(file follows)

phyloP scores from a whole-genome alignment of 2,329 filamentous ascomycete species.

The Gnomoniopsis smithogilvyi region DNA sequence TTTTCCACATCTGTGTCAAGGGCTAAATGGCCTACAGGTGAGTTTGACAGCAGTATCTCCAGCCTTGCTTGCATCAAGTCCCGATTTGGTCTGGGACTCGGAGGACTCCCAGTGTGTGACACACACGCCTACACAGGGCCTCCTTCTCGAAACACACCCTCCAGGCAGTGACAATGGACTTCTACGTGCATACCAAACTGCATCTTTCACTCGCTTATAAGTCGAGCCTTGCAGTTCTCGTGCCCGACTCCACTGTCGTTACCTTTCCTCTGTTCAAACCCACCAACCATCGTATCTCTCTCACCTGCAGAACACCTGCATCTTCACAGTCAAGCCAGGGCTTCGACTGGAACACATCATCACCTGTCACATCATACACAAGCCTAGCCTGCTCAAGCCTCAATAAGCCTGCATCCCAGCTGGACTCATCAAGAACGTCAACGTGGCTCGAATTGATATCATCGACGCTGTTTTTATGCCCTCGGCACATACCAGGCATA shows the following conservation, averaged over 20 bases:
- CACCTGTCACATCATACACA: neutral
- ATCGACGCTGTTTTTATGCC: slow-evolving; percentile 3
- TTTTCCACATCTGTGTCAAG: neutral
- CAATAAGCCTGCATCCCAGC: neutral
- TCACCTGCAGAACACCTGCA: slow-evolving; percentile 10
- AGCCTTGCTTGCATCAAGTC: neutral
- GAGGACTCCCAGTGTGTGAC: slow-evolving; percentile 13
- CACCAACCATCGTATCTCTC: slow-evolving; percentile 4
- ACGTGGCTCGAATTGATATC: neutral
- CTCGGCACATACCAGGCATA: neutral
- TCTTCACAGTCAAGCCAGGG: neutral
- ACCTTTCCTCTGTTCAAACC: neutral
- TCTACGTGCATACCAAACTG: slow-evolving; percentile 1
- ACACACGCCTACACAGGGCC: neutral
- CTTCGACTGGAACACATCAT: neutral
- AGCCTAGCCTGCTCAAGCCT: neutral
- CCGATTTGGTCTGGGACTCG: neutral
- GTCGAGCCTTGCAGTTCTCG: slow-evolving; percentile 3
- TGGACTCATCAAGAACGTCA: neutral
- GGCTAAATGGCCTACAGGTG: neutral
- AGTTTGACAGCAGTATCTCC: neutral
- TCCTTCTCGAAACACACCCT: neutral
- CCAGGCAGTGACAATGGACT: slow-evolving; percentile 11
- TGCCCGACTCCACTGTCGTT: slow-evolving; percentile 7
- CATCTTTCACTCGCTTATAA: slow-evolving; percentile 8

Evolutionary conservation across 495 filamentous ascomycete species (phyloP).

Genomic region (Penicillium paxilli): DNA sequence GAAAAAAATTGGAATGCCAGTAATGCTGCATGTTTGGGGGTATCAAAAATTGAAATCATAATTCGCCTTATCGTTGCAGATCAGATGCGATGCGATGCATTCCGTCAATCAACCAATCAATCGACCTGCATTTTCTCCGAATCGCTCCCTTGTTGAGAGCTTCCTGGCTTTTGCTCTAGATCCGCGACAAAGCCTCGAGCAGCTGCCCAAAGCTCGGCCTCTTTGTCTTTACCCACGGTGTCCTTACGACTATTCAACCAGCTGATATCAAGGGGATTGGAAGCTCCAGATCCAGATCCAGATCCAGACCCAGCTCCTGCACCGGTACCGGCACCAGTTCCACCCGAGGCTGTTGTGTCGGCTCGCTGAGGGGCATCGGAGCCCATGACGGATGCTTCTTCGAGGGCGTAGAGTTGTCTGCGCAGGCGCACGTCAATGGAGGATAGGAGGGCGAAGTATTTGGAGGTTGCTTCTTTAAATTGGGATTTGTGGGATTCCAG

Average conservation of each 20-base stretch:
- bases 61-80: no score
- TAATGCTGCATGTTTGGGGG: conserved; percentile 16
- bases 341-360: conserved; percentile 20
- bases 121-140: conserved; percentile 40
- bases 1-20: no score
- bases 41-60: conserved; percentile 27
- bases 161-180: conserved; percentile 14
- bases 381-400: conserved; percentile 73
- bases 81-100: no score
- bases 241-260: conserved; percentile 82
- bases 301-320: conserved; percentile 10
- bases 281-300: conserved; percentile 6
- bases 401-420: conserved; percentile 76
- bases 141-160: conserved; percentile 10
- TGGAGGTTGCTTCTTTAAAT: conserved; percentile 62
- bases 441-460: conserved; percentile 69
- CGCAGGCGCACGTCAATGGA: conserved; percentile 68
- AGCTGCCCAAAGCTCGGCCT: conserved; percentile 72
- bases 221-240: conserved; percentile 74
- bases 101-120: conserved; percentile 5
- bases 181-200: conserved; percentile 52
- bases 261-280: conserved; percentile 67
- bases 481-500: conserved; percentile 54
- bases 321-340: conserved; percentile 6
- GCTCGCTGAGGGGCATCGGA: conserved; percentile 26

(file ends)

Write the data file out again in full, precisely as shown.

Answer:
phyloP scores from a whole-genome alignment of 2,329 filamentous ascomycete species.

The Gnomoniopsis smithogilvyi region DNA sequence TTTTCCACATCTGTGTCAAGGGCTAAATGGCCTACAGGTGAGTTTGACAGCAGTATCTCCAGCCTTGCTTGCATCAAGTCCCGATTTGGTCTGGGACTCGGAGGACTCCCAGTGTGTGACACACACGCCTACACAGGGCCTCCTTCTCGAAACACACCCTCCAGGCAGTGACAATGGACTTCTACGTGCATACCAAACTGCATCTTTCACTCGCTTATAAGTCGAGCCTTGCAGTTCTCGTGCCCGACTCCACTGTCGTTACCTTTCCTCTGTTCAAACCCACCAACCATCGTATCTCTCTCACCTGCAGAACACCTGCATCTTCACAGTCAAGCCAGGGCTTCGACTGGAACACATCATCACCTGTCACATCATACACAAGCCTAGCCTGCTCAAGCCTCAATAAGCCTGCATCCCAGCTGGACTCATCAAGAACGTCAACGTGGCTCGAATTGATATCATCGACGCTGTTTTTATGCCCTCGGCACATACCAGGCATA shows the following conservation, averaged over 20 bases:
- CACCTGTCACATCATACACA: neutral
- ATCGACGCTGTTTTTATGCC: slow-evolving; percentile 3
- TTTTCCACATCTGTGTCAAG: neutral
- CAATAAGCCTGCATCCCAGC: neutral
- TCACCTGCAGAACACCTGCA: slow-evolving; percentile 10
- AGCCTTGCTTGCATCAAGTC: neutral
- GAGGACTCCCAGTGTGTGAC: slow-evolving; percentile 13
- CACCAACCATCGTATCTCTC: slow-evolving; percentile 4
- ACGTGGCTCGAATTGATATC: neutral
- CTCGGCACATACCAGGCATA: neutral
- TCTTCACAGTCAAGCCAGGG: neutral
- ACCTTTCCTCTGTTCAAACC: neutral
- TCTACGTGCATACCAAACTG: slow-evolving; percentile 1
- ACACACGCCTACACAGGGCC: neutral
- CTTCGACTGGAACACATCAT: neutral
- AGCCTAGCCTGCTCAAGCCT: neutral
- CCGATTTGGTCTGGGACTCG: neutral
- GTCGAGCCTTGCAGTTCTCG: slow-evolving; percentile 3
- TGGACTCATCAAGAACGTCA: neutral
- GGCTAAATGGCCTACAGGTG: neutral
- AGTTTGACAGCAGTATCTCC: neutral
- TCCTTCTCGAAACACACCCT: neutral
- CCAGGCAGTGACAATGGACT: slow-evolving; percentile 11
- TGCCCGACTCCACTGTCGTT: slow-evolving; percentile 7
- CATCTTTCACTCGCTTATAA: slow-evolving; percentile 8

Evolutionary conservation across 495 filamentous ascomycete species (phyloP).

Genomic region (Penicillium paxilli): DNA sequence GAAAAAAATTGGAATGCCAGTAATGCTGCATGTTTGGGGGTATCAAAAATTGAAATCATAATTCGCCTTATCGTTGCAGATCAGATGCGATGCGATGCATTCCGTCAATCAACCAATCAATCGACCTGCATTTTCTCCGAATCGCTCCCTTGTTGAGAGCTTCCTGGCTTTTGCTCTAGATCCGCGACAAAGCCTCGAGCAGCTGCCCAAAGCTCGGCCTCTTTGTCTTTACCCACGGTGTCCTTACGACTATTCAACCAGCTGATATCAAGGGGATTGGAAGCTCCAGATCCAGATCCAGATCCAGACCCAGCTCCTGCACCGGTACCGGCACCAGTTCCACCCGAGGCTGTTGTGTCGGCTCGCTGAGGGGCATCGGAGCCCATGACGGATGCTTCTTCGAGGGCGTAGAGTTGTCTGCGCAGGCGCACGTCAATGGAGGATAGGAGGGCGAAGTATTTGGAGGTTGCTTCTTTAAATTGGGATTTGTGGGATTCCAG

Average conservation of each 20-base stretch:
- bases 61-80: no score
- TAATGCTGCATGTTTGGGGG: conserved; percentile 16
- bases 341-360: conserved; percentile 20
- bases 121-140: conserved; percentile 40
- bases 1-20: no score
- bases 41-60: conserved; percentile 27
- bases 161-180: conserved; percentile 14
- bases 381-400: conserved; percentile 73
- bases 81-100: no score
- bases 241-260: conserved; percentile 82
- bases 301-320: conserved; percentile 10
- bases 281-300: conserved; percentile 6
- bases 401-420: conserved; percentile 76
- bases 141-160: conserved; percentile 10
- TGGAGGTTGCTTCTTTAAAT: conserved; percentile 62
- bases 441-460: conserved; percentile 69
- CGCAGGCGCACGTCAATGGA: conserved; percentile 68
- AGCTGCCCAAAGCTCGGCCT: conserved; percentile 72
- bases 221-240: conserved; percentile 74
- bases 101-120: conserved; percentile 5
- bases 181-200: conserved; percentile 52
- bases 261-280: conserved; percentile 67
- bases 481-500: conserved; percentile 54
- bases 321-340: conserved; percentile 6
- GCTCGCTGAGGGGCATCGGA: conserved; percentile 26